An alumnus of the Government College of Arts and Crafts, Chennai, Perciyal trained in painting (BFA) and printmaking (MFA) and progressed to self-portraiture, conceptual installations, and found assemblages after she received a junior research grant to work at the Lalit Kala Studios in Chennai. Through printmaking, she discovered the qualities of surface, texture, and positive/negative space, which expanded to three dimensional work employing the corporeality of touch. Her transversal practice comes forth in her solo exhibition, Aggregate at Galerie Mirchandani + Steinruecke, Mumbai (August 8- October 15, 2019), firmly embedded in figurative and representational forms, and also exploring minimalist abstraction.
Eyes—alert and alarmed—pop out of P. R. Satheesh's paintings. Their gazes evoke the aftermath of a tense encounter, its charge still lingering. With this focus on the ocular, and the interplay of consciousness it suggests, the differences between Satheesh's subjects—be they human, fish, or insect—seem not to matter. They all appear troubled or shocked, much like the men and women who bare their teeth in F. N. Souza's paintings, here jostling for space in dense compositions made between 2014 and 2019.
Ratheesh T.'s oils on canvas at Galerie Mirchandani + Steinruecke, Mumbai, from the 5th of September to the 20th of November, seem to defiantly guard aspects of life that come to constitute meaning and identity within his immediate community.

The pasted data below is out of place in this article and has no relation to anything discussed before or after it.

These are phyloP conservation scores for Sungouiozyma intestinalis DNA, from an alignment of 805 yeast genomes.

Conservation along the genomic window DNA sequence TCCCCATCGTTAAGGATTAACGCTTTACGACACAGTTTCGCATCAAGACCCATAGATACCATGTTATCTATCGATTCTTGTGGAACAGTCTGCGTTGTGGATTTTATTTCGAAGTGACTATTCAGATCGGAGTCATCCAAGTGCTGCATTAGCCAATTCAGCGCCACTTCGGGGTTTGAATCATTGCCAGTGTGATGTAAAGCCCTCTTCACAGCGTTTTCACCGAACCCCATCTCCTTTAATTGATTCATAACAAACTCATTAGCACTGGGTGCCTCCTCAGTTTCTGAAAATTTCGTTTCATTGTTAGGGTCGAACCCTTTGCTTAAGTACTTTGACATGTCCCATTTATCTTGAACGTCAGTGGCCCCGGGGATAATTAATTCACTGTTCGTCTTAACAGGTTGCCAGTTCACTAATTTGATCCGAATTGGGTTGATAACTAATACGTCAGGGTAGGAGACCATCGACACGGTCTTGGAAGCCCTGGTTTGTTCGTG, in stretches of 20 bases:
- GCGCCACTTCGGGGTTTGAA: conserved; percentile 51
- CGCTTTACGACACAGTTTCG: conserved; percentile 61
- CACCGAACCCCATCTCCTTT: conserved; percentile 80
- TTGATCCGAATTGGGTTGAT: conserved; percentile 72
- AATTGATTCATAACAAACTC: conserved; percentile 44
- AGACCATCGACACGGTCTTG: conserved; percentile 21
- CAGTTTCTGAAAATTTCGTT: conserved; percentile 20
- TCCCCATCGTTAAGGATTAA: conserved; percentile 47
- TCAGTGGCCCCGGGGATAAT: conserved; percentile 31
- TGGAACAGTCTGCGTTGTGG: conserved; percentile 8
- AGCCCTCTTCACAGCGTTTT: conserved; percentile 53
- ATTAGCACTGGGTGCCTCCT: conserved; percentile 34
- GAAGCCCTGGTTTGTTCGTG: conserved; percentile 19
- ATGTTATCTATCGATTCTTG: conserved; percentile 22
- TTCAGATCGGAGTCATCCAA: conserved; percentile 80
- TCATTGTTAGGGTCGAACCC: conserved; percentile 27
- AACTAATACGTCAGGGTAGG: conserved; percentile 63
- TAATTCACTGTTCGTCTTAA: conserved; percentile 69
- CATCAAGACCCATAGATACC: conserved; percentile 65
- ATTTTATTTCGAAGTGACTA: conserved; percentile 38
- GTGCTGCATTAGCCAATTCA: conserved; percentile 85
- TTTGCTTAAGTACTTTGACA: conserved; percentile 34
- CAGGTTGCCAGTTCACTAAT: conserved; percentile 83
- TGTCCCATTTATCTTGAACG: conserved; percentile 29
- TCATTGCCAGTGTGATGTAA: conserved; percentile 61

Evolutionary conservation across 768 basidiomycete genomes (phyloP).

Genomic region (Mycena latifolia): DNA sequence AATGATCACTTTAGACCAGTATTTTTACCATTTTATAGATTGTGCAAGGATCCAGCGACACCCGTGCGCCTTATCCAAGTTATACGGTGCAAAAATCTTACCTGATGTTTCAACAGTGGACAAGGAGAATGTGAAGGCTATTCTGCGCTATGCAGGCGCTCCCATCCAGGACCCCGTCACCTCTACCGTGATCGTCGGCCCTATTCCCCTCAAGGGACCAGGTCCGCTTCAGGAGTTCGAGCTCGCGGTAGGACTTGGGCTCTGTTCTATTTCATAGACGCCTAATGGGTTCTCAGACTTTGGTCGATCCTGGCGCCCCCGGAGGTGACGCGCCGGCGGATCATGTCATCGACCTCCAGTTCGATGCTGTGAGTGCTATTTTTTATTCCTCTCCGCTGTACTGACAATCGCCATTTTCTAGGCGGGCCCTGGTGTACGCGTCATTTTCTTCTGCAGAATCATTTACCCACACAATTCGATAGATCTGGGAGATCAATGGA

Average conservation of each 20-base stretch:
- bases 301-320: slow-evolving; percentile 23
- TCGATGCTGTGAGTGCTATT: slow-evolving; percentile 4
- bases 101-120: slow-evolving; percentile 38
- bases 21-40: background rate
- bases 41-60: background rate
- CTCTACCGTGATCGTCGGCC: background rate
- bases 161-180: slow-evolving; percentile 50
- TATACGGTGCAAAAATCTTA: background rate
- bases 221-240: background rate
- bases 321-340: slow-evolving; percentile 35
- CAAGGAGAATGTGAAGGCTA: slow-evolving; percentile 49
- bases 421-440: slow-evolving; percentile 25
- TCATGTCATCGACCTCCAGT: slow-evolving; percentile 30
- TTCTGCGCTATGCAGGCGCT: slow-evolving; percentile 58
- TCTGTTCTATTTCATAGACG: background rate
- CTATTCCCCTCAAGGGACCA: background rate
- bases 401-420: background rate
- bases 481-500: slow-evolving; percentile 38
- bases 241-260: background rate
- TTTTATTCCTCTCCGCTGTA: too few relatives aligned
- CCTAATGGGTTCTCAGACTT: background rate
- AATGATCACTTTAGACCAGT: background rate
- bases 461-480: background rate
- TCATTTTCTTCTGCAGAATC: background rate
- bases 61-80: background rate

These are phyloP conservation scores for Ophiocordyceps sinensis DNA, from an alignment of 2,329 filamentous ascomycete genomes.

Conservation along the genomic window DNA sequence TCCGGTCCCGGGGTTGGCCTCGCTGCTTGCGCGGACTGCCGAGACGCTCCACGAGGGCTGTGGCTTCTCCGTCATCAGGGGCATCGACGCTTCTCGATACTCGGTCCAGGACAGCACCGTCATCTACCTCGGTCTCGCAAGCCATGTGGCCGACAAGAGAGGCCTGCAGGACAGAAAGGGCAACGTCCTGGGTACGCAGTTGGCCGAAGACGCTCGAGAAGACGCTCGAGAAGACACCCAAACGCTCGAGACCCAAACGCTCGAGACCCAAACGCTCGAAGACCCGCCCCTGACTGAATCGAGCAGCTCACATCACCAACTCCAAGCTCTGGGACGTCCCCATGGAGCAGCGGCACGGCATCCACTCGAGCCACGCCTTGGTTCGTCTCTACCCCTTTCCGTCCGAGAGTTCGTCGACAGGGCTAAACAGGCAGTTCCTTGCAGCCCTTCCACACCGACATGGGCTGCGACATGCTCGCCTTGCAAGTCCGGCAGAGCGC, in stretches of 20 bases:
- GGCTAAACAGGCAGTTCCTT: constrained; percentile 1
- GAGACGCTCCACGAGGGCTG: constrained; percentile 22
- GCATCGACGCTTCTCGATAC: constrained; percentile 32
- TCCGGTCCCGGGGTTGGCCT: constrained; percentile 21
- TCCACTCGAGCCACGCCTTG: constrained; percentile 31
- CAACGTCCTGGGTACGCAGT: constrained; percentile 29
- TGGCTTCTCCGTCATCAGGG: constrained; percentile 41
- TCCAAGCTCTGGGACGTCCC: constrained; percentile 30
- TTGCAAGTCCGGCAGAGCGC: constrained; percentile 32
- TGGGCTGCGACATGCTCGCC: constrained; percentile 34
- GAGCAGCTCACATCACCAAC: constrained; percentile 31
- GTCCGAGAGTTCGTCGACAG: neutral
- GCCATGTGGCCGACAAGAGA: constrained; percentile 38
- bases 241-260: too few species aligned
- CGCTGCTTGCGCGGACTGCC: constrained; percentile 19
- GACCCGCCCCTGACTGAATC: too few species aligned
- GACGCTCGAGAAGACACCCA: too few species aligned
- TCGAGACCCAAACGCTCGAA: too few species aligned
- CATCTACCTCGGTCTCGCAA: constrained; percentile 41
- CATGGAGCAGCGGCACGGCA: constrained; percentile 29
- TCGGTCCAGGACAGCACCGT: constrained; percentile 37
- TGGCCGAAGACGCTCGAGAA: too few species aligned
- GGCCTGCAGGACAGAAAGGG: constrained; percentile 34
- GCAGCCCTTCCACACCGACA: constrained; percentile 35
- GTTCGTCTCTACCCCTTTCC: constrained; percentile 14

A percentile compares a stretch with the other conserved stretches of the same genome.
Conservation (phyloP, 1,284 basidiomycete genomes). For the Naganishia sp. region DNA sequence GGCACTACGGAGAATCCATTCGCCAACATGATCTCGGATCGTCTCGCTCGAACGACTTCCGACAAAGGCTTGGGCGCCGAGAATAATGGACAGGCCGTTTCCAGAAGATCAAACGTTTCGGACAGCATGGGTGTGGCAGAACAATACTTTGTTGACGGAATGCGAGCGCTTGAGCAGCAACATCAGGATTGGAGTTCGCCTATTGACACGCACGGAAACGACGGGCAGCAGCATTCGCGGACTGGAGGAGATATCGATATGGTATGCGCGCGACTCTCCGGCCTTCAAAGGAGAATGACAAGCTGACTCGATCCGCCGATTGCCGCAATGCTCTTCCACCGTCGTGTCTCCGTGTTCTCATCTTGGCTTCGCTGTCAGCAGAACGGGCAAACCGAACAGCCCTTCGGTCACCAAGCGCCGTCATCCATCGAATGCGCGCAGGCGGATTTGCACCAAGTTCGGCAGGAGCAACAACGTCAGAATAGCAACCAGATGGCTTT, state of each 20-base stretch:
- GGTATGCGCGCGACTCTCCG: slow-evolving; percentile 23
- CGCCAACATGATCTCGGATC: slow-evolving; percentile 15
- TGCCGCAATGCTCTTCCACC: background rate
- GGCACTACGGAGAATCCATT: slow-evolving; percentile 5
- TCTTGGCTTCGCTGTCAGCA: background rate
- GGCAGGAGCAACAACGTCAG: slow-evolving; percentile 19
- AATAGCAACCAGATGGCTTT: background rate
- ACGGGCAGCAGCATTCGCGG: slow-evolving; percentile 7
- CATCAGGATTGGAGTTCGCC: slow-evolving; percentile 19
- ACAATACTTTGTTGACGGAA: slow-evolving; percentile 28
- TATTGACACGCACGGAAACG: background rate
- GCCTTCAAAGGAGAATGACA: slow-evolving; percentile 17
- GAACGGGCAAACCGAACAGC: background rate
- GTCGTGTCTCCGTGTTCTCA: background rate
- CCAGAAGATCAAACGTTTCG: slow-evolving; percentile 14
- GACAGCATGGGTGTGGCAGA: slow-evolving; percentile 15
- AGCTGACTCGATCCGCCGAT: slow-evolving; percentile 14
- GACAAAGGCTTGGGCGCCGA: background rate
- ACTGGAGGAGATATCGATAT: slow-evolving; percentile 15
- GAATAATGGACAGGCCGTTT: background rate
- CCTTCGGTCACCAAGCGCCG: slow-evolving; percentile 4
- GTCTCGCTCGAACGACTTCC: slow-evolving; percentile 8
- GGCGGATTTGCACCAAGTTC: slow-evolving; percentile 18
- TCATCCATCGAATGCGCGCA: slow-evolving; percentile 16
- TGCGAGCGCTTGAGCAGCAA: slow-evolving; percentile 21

A few years ago, Henry Kaufman, the fabled economist formerly at Salomon Brothers, told me in his crusty German accent that "much in financila markets and life is comparative".
Having trained as a painter at Maharaja Sayajirao University’s Faculty of Fine Arts in Baroda, Rajan became one of the youngest members of the highly politicized but short-lived group, the Radical Painters and Sculptors Association. Active from 1985 to ’89, the group aggressively rejected the narrative tendency of earlier Indian artists.
While some of Kerala based Sosa Joseph’s varied art works – pastels, watercolors, oils and pencil – mine the possibilities inherent in realistic evocations, others attempt the same with evocative abstractions. One can wander through her small and large format paintings, their relatively spare images, refreshingly at odds with those loaded with frenzy or ambiguity, in what often passes for profundity in the conceptual claustrophobia of a great deal of current art practice.
Surreal, twisted and often disturbing, Ratheesh T's new works are full of violence, despair and darkness. Blood streams through the intricate streets. Krishnas, Jesuses and mosques stand with beatific expressions while innocents are hunted and killed. A carpenter with a distinct resemblance to Ratheesh himself lies on a crate marked fragile, in the precise pose as that of an old skeleton near him.
There is no disputing the fact ha Ratheesh T's paintings are born out of an unlikely alliance between the picturesque landscapes and bustling townscapes of his native Kerala - for the tension between tradition and modernity is palpable in the concerns he explores. Environmental degradation and social instability are evidentlv major issues that disturb him and his hyper-realistic paintings place them centerstage through the juxtaposition of unrelated backdrops and colourful characters in his dramatic compositions.
A master storyteller, Bhupen Khakhar is regarded in his native country and internationally as one of the most important Indian artists of the last 30 years. Although noted for a pictorial language that is deliberately hybrid—a mix of Indian folk-art traditions and modern European realism, sex and religion, modesty and flamboyance—Khakhar is most commonly lauded for pioneering a new contect for homosexuality in Indian art.